• co-regulation;
  • fisheries certification;
  • forest certification;
  • governance interactions;
  • private authority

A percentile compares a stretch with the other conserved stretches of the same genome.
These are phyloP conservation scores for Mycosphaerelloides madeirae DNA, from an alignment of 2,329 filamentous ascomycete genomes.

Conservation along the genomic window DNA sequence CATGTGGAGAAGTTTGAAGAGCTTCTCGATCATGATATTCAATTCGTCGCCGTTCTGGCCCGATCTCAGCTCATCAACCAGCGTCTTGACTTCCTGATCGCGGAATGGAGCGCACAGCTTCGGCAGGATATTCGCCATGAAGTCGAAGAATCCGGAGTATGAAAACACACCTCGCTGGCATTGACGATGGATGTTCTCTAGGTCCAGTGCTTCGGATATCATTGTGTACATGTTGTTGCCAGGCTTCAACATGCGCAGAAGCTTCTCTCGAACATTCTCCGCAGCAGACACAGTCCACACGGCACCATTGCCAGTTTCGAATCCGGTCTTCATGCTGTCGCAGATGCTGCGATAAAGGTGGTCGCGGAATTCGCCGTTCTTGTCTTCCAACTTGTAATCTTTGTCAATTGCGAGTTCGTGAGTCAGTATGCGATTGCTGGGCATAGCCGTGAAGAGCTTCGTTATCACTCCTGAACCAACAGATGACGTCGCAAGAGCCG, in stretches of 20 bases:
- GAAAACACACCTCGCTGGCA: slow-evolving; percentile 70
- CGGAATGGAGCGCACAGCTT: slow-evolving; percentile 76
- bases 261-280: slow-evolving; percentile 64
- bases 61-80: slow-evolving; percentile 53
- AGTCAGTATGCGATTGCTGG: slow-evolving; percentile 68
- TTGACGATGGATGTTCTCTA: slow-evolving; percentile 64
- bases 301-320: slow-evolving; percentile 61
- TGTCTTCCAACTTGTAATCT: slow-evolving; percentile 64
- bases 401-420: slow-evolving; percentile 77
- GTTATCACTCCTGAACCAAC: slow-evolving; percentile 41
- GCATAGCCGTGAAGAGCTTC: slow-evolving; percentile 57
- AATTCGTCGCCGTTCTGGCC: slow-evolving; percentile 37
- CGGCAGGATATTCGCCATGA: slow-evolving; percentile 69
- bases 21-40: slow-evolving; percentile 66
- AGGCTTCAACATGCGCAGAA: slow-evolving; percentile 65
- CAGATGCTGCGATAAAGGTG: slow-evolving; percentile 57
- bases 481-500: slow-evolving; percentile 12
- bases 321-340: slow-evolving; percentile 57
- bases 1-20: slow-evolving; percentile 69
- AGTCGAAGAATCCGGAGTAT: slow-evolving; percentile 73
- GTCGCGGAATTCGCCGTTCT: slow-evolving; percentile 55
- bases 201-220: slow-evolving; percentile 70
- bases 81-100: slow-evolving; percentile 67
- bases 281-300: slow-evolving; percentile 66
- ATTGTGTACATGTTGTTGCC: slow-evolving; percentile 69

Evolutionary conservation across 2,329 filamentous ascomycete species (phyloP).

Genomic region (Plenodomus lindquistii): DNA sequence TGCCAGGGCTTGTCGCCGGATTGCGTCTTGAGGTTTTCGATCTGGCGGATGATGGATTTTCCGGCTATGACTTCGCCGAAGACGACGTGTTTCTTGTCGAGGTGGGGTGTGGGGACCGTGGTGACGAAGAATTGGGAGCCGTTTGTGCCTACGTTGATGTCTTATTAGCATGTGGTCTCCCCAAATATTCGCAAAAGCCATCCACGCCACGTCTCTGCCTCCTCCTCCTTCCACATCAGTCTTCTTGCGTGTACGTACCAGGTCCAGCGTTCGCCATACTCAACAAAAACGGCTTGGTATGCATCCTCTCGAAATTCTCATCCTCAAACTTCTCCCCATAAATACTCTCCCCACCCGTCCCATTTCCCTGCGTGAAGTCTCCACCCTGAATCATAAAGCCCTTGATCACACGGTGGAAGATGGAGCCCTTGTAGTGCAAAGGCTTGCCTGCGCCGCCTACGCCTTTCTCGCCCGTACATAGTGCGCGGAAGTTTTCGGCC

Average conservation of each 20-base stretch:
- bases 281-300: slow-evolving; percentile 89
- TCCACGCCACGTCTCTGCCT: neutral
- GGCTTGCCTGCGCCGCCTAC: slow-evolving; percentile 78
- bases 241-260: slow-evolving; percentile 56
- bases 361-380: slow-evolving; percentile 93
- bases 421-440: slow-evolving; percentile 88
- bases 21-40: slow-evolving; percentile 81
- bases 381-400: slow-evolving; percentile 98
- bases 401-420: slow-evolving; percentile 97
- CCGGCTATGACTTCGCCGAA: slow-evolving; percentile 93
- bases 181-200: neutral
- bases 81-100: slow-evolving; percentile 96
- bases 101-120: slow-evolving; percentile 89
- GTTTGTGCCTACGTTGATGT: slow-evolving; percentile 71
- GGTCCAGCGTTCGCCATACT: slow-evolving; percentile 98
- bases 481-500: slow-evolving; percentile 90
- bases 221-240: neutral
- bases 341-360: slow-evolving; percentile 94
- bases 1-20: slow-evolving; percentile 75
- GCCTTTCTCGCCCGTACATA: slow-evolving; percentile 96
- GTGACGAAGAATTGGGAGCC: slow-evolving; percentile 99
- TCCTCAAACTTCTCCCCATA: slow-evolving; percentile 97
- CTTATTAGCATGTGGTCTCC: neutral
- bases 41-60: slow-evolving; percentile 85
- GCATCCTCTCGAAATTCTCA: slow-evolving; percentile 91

Research has recognized that states enable or constrain private governance initiatives, but we still know too little about the interactions between private and public authority in the governance of various social and environmental problems. This article examines how states have responded to the emergence of forest and fisheries certification programs, and how state responses have influenced the subsequent development of these programs. It is argued that historical and structural differences in the management of forest and fisheries have resulted in divergent state responses to certification programs, but that both trajectories of interaction have led to a strengthening of the non-state program. The article draws upon these cases to inductively identify types of interaction between state policies and non-state certification programs, the causal mechanisms that shed light on interaction dynamics, and the conditions under which state involvement is likely to result in either strengthening or weakening of non-state programs.